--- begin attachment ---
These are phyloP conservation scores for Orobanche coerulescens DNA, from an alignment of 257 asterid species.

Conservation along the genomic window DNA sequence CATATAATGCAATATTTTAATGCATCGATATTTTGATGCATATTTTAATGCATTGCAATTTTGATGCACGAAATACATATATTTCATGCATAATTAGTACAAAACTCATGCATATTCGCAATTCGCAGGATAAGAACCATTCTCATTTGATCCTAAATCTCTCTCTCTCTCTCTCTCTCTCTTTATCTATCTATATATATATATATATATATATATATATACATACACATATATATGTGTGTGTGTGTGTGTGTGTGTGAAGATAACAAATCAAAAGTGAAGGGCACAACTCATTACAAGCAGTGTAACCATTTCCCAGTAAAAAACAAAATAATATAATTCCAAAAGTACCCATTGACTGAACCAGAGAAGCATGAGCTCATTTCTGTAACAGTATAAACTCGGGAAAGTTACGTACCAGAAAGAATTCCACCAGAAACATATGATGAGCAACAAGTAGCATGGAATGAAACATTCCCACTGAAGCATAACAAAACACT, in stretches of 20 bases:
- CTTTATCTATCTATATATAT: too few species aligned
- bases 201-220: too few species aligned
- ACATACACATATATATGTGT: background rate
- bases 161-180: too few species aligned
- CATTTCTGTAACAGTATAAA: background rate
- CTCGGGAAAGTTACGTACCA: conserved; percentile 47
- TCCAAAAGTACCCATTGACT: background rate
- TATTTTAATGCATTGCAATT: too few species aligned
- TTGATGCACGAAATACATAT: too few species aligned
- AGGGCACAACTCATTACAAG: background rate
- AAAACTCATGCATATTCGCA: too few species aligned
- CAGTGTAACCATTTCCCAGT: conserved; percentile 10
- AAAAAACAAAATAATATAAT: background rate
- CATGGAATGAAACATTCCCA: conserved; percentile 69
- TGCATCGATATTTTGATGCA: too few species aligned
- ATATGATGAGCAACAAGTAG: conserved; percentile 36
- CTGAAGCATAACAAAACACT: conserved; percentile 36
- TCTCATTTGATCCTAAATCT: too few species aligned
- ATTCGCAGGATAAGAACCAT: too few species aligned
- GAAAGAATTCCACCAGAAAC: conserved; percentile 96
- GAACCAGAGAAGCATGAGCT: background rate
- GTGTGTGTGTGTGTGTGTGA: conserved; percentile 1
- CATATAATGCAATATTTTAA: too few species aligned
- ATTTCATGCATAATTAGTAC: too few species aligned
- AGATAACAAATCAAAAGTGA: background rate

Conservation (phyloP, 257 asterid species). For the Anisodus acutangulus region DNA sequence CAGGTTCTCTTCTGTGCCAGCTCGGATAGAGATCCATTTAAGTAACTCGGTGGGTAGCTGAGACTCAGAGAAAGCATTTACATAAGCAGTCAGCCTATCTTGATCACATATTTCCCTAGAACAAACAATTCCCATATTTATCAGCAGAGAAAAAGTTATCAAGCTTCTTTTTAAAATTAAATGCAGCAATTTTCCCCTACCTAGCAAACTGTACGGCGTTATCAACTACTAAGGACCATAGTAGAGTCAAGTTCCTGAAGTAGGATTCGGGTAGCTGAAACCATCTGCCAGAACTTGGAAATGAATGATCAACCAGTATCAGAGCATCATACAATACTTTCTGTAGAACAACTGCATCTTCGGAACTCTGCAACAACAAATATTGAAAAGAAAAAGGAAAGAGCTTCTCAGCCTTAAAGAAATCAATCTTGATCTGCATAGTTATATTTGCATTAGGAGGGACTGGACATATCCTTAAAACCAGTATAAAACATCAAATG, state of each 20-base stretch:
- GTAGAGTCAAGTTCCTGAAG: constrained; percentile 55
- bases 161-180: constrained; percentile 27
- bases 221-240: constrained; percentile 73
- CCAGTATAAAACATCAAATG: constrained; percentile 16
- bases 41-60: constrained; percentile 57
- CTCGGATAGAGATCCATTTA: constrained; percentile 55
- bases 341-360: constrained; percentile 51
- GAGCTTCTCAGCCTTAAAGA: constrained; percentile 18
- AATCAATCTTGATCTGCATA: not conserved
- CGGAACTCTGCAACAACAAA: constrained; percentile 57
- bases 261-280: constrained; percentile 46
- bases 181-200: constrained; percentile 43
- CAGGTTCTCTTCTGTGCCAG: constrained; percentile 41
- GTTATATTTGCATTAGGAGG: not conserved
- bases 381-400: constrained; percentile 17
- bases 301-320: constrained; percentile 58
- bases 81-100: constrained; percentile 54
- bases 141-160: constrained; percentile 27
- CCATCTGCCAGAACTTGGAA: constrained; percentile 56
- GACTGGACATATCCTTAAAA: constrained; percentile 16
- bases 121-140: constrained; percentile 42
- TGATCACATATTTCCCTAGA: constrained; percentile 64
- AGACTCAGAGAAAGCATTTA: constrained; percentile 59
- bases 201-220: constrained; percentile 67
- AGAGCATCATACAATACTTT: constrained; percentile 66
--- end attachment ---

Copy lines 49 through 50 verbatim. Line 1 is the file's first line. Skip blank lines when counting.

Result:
- bases 121-140: constrained; percentile 42
- TGATCACATATTTCCCTAGA: constrained; percentile 64